Reducing Radiation Exposure for Kids Without Reducing Quality

Children are more sensitive to radiation exposure and have a longer life ahead of them in which to manifest the effects of exposure. That’s why the Department of Pediatric Radiology at C.S. Mott Children's Hospital is committed to lowering radiation exposure for children. From utilizing the latest equipment for quicker studies to performing patient exams at the lowest radiation exposure necessary, your child’s safety is our priority.

What You Should Know About Radiation

  • While no large-scale studies on cancer risks from diagnostic radiation exist, data from the Japanese A-bomb survivors exposed to low levels of radiation suggests that frequent exposure to the low levels of radiation may increase the risk of eventually developing cancer, particularly if the person is young.
  • Radiation is often measured in units known as sieverts. A threshold typically used is 100 thousandths of a sievert, or 100 millisieverts (mSv). Below 100 mSv, don’t worry; above that number, we think you’re at increased risk. Our average radiation dose at the University of Michigan is now 9 mSv.
  • Look for an imaging facility that is accredited and physicians who are board-certified, which will increase chances for the best study at the lowest dose.
  • Your child doesn’t have to have any examination recommended. However, it’s a tradeoff: If you agree to the exam, you get the diagnostic information needed. If you don’t agree to the exam, you save the radiation, but don’t get the diagnostic information.
  • The most important message regarding radiation is that of relative risk. Children are virtually always better off having a needed imaging study than avoiding the modest radiation associated with it.

Taking Big Steps to Lower Radiation

We have pursued several important measures to minimize radiation exposure to kids without sacrificing image quality, including:

  • Our Physics Quality Control Group works in conjunction with radiologists and technologists to identify and purchase imaging systems with features that minimize radiation dose.
  • Use x-ray equipment specifically developed for pediatric patients, which includes being sized for smaller bodies and utilizing reduced doses of radiation.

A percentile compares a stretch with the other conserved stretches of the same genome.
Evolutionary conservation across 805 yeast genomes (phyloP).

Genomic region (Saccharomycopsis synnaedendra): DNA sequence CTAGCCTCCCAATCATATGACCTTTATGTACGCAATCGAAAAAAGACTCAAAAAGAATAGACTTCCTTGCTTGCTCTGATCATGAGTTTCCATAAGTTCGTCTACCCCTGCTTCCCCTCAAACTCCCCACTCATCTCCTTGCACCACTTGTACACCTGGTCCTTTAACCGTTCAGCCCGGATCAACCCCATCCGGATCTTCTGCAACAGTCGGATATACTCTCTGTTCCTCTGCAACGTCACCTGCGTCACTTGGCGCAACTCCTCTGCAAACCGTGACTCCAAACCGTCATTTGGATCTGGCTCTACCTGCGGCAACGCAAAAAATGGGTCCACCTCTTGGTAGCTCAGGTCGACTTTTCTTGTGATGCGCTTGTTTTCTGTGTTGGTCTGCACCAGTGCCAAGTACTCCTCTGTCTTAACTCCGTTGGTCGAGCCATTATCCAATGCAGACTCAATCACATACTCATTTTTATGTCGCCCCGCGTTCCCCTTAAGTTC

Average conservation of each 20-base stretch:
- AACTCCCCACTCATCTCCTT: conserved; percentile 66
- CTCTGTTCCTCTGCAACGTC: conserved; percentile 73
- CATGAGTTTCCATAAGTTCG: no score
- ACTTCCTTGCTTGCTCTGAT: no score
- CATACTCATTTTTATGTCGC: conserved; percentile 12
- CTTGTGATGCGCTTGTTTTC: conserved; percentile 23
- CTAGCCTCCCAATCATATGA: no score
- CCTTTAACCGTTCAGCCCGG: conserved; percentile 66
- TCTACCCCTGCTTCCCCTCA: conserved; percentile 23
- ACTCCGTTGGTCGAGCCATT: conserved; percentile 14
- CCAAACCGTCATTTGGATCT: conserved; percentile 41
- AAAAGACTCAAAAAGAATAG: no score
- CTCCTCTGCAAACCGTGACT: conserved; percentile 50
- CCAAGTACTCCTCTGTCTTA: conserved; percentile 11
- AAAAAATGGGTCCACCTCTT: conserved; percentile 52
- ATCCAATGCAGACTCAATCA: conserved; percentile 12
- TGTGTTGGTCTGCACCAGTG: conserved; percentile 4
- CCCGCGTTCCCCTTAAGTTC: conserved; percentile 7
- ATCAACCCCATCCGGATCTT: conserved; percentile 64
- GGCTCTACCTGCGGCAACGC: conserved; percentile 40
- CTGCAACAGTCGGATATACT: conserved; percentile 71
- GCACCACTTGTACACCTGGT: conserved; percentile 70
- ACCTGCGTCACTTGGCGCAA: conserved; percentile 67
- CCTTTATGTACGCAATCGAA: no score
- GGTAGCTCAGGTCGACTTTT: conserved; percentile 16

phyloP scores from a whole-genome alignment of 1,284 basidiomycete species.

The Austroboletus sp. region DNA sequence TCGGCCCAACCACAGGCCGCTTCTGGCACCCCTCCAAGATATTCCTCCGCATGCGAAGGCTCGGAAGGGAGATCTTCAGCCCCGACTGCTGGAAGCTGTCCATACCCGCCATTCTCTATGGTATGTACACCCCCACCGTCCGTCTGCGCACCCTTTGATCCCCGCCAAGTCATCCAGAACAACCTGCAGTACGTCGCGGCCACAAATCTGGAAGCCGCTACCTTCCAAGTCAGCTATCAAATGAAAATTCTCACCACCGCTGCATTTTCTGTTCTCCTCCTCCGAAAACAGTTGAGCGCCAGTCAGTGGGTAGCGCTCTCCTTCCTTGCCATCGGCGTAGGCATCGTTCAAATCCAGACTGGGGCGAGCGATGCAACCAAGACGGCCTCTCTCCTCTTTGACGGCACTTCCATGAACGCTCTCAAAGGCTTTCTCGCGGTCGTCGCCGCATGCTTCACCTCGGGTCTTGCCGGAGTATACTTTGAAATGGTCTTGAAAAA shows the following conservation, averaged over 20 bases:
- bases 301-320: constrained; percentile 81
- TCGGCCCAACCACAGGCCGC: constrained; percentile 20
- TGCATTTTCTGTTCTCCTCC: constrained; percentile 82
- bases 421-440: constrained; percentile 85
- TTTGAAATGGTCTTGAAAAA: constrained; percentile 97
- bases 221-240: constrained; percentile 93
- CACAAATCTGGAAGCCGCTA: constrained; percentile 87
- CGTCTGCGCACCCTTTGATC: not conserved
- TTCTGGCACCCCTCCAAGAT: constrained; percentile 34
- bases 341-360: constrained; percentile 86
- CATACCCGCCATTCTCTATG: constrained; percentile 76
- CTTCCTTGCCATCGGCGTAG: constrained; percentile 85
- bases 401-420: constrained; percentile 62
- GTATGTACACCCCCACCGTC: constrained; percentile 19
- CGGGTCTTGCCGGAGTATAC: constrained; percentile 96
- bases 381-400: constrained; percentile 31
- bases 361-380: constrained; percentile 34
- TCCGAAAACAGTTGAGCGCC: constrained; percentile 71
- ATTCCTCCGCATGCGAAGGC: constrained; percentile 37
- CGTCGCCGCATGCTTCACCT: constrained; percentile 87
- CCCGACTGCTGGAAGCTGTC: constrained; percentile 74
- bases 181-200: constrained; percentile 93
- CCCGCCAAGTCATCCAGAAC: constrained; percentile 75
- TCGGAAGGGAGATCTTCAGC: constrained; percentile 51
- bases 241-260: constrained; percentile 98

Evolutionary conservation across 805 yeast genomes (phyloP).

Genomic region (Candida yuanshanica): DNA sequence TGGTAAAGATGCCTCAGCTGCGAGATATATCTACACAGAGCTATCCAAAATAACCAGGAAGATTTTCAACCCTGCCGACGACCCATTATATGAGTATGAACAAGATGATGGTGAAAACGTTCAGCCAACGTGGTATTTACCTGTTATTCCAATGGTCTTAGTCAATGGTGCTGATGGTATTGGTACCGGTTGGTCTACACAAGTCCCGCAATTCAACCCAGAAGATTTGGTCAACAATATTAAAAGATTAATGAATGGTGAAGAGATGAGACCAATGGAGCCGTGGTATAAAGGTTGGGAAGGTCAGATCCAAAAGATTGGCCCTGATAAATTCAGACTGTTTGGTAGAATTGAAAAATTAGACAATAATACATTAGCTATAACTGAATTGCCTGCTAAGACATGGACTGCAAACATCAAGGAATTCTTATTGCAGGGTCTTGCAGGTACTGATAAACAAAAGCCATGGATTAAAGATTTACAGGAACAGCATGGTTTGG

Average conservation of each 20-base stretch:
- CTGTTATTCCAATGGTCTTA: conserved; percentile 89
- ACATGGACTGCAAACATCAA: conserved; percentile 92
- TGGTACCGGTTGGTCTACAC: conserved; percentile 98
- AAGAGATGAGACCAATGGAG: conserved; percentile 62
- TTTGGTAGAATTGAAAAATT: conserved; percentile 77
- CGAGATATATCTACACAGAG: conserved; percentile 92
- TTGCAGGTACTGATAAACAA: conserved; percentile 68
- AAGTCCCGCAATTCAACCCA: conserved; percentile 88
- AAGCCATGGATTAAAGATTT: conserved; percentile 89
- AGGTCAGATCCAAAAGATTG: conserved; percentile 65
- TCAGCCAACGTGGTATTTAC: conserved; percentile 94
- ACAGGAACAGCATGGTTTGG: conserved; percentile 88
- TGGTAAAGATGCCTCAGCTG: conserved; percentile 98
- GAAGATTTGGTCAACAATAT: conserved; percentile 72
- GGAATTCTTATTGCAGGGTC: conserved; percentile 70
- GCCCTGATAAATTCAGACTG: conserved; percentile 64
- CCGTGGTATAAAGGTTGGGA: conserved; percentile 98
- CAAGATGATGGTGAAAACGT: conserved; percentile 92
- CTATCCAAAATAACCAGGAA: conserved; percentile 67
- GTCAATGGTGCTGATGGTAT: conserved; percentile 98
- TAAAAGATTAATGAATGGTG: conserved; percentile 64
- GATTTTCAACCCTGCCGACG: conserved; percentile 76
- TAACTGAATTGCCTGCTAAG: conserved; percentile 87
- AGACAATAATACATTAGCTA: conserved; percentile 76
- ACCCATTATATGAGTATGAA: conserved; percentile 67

• Digital X-ray detectors, special X-ray beam filters, and other new technologies reduce radiation doses in radiography, mammography, and fluoroscopy.
  • Utilize more sensitive nuclear medicine imaging equipment (such as single photon emission computed tomography and positron emission tomography scanners) lets us use smaller doses of radiotracers (a radioactive molecule used in certain imaging tests to help find problems in the body).
  • We limit the region of the body being scanned/ x-rayed to the smallest possible area.
  • Tailor examinations to the size of the patient, from the smallest newborn to the largest teenager.
  • Test all systems to ensure they’re performing correctly.
  • Focus on ways to further reduce radiation exposure through ongoing research with our Engineering Department. 

Lowering Radiation from CT Scans

CT (computed tomography) studies – known as a CT scan or CAT scan – have skyrocketed in popularity because they are an extremely effective tool in the diagnosis and management of disease, utilized for everything from identifying areas of the brain affected by strokes and head injuries, to detecting abnormalities of the lungs, to diagnosing abdominal diseases such as appendicitis, to assessing coronary artery disease. In ERs, CT exams are the tool of choice because of their speed and diagnostic accuracy.

Measures taken to reduce radiation from CT scans include:

  • Our CT equipment has been specifically developed for pediatric patients, which includes being sized for smaller bodies and utilizing reduced doses of radiation.
  • We recently replaced the CT scanner in Pediatric Radiology with a new GE HD 750, which employs a new method of image reconstruction that allows us to decrease CT radiation doses up to 50% without a substantial loss in image quality. It’s a great advance for lighter-weight and pediatric patients.
  • Customized scanning is based on the size and weight of the child or the body part being scanned.
  • We’ve eliminated unnecessary exams.
  • Our Radiation Exposure Registry, currently in development, will provide benchmarks for determining the optimal level of radiation for each CT exam.
  • In a Blue Cross Blue Shield quality improvement study of 40 hospitals and imaging practices, called the Advanced Cardiovascular Imaging Consortium, our Cardiac Computed Tomography team reduced our average CT radiation exposure by 43 percent.
  • We will utilize MRI or ultrasound, if either is considered an effective alternative.

Accreditation Is Important for Radiology Centers

Always ask if the imaging facility has been accredited. The Centers for Medicare and Medicaid Services has approved three bodies to accredit diagnostic imaging programs: the American College of Radiology, the Intersocietal Accreditation Commission and The Joint Commission. (Only one of the three accrediting bodies is required to accredit a facility.) There are five requirements for accreditation:

  1. Personnel qualifications for non-physician medical staff, medical directors, and supervising physicians
  2. Image quality
  3. Equipment performance
  4. Safety standards for staff and patients
  5. Quality assurance and quality control

So far, this accreditation process is mandatory for outpatient facilities only, but it is very likely to become mandatory for hospitals, too. The University of Michigan has received American College of Radiology accreditation for many of our facilities already, both in the outpatient setting and at the hospital. Soon, all of our facilities will be accredited.

Schedule an appointment by calling us at 734-936-4500